Trim the ends of the scallions, then quarter lengthwise to get something that resembles long blades of grass. Now cut them into approximately 2" lengths. Divide equally into as many portions as you have slices of beef.

Lay a slice of beef out on a clean plate or board with one of the shorter sides closest to you and season lightly with salt, freshly-cracked black pepper, and a sprinkle of sesame seeds. Place one of your portions of scallions on top of the beef, about 1" in from the narrow edge closest to you and arranged across the full width of the meat, with all of the scallions lying parallel to each other. Now fold the exposed edge of the meat over the scallions and roll up as tightly as you can without pushing out all the scallions. Use some butcher's twine to hold the roll together, wrapping it around the center and both ends. Set aside and repeat the technique to make the rest of your rolls.

Season the outsides of the rolls with a bit more salt and pepper and a drizzle of soy sauce and toasted sesame oil.

Heat a griddle or large frying pan on the stove until very hot. Add a small amount of vegetable oil, then the rolls. Sear very well on all sides - it shouldn't take more than a minute or two on each side - then remove to a plate or board to rest briefly. Drizzle on a bit more soy sauce and sesame oil if you like.

Use a sharp knife to slice each roll into three pieces, then cut away the butcher's twine. Serve standing on-end with your choice of condiments - teriyaki is pretty traditional, but I found I liked them best with some sweet and spicy asian-style chili sauce, while J preferred wasabi and sriracha (as pictured).

We made these into a meal with an incredibly simple stir fry of baby bok choy, shiitake mushrooms, onions and red bell peppers, seasoned with just some soy sauce, rice wine vinegar, garlic and black pepper. This was shockingly good, and far more than the sum of its parts, much like the negimaki themselves.

Its a difficult thing to remember at times, but sometimes simple really is best.

Saturday, January 17, 2009

Barefoot Bloggers: Banana Sour Cream Pancakes

I know I'm late on this. Like, really late. Shame on me. But better late than never, right?

To tell the truth, I didn't even tackle the first of this month's Barefoot Bloggers recipe challenges until after the date it was supposed to be posted. This was partly due to my having nearly forgotten to check this months challenges in the first place, and partly because when I saw what they were, well, I just wasn't thrilled. Its all sweet stuff this month, and the Banana Sour Cream Pancakes that were chosen by Karen of Something Sweet by Karen didn't appeal to me much at all.

You see, I can't really eat bananas, at least not when they're fresh. Everytime I've ever ingested bananas in any form other than baked goods I've ended up with terrible stomach cramps, and even if I absolutely LOVED the flavor of bananas (which I don't) it wouldn't be worth putting myself through the agony that would come afterward. So, as a general rule, I stay away. I might have the occasional banana nut muffin, but that's about as far as I go.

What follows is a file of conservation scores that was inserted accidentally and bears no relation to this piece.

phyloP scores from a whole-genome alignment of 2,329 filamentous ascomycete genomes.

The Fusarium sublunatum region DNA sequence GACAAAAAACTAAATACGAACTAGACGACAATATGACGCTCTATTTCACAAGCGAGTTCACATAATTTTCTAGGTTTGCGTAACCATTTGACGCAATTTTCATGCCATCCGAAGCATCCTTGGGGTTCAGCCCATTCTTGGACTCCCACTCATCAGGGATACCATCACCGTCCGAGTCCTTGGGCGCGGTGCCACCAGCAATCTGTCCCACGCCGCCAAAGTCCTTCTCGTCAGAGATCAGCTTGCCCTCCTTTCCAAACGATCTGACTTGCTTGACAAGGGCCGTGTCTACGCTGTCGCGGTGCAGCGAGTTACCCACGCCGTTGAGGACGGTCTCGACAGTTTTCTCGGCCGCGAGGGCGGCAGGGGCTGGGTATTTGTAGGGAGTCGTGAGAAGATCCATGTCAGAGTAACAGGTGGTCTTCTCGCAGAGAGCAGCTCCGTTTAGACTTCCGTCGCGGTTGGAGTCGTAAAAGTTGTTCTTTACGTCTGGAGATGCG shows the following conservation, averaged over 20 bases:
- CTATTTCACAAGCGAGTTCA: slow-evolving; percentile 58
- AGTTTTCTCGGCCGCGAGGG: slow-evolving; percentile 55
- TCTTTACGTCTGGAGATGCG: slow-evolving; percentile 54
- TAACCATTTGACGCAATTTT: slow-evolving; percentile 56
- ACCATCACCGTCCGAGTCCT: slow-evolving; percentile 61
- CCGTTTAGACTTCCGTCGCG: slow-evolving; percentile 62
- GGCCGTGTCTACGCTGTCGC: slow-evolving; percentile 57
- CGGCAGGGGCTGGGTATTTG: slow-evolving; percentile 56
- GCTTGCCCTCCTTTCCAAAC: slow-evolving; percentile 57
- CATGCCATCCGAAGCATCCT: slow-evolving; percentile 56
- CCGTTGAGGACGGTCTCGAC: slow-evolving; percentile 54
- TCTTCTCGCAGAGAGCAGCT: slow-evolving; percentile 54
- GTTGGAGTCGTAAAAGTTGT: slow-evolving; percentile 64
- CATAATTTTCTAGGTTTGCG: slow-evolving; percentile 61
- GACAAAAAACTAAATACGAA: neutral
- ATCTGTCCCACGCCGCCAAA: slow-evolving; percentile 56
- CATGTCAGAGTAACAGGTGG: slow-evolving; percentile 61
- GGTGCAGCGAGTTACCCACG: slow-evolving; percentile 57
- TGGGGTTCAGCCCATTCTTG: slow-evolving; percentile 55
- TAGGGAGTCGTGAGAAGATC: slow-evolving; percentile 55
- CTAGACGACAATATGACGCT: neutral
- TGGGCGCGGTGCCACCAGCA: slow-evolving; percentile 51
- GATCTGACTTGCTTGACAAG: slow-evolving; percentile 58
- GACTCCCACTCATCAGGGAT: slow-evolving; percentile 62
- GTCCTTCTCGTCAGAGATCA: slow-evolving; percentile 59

I thought for a moment that maybe, because these were pancakes, the bananas would be cooked enough that I'd be able to eat them. But then I looked at the recipe and saw that we were supposed to add fresh diced bananas to the pancakes while they were on the griddle, which meant they wouldn't cook much at all. Then we were supposed to top them with MORE fresh bananas after they were cooked. Nope, couldn't do it. I would've spent my entire Saturday paying for my breakfast.

I considered taking a pass on this one, but then I thought about it and realized I probably could make these so they'd be safe for me to eat, if I adjusted the technique a bit. I thought that if the bananas were mashed up into the pancake batter as they would be in banana bread or muffins, they'd have a much better chance of cooking completely than if I was basically just searing some banana chunks into one side of the pancakes. So that's what I did.

My bananas were somewhat less than super-ripe, so they were a bit of a challenge to mash, but I managed with some good old-fashioned elbow grease and a particularly sturdy fork. I used a hand mixer to beat in the eggs, sour cream, sugar, lemon juice (didn't have actual lemons so I just squeezed in some juice from a bottle... blasphemy, I know) and vanilla, but held off on adding the milk because I knew that the mashed bananas would add a fair amount of moisture on their own and didn't want to end up with batter that was too runny. Instead I just mixed in the dry ingredients (flour, salt, baking powder, and some cinnamon and black pepper for a little extra oomph) and then added milk a small amount at a time until the batter looked more or less the way pancake batter should.

As I heated up our new cast iron griddle pan on the stove and let the batter rest, I considered topping alternatives. I could've just stuck to plain maple syrup, but I figured I'd already gone totally off the map with the pancakes themselves, I might as well try and be creative with the topping. I had some raw shelled almonds in the freezer, and thought that maybe a spiced toasted almond syrup would be a good match (although obviously walnuts would have been a better choice).

I quickly chopped up about a half cup of whole nuts and tossed them into a shallow frying pan on the stove to toast over low heat. By the time they were nice and golden brown my griddle was hot, and it was time to deal with the pancakes, so finishing my topping would have to wait.

My first set of pancakes didn't work out so well. I greased the pan with a bit of butter, then tried to use a ladle to dish out the batter. Only then did I realize that it was actually much too thick because I couldn't get the batter out of the ladle! I employed a silicone spatula to empty the ladle, and then realized that the ladle created much too large a portion, so the pancakes were way too big to cook correctly. This fact was made even worse because I hadn't allowed the griddle to heat up enough to cook evenly, so the parts of the pancakes that were in the middle of the pan burned, while the outer parts barely even set. Too thick batter + too much batter + improperly heated pan = three strikes, you're out. Batch number one ended up in the garbage.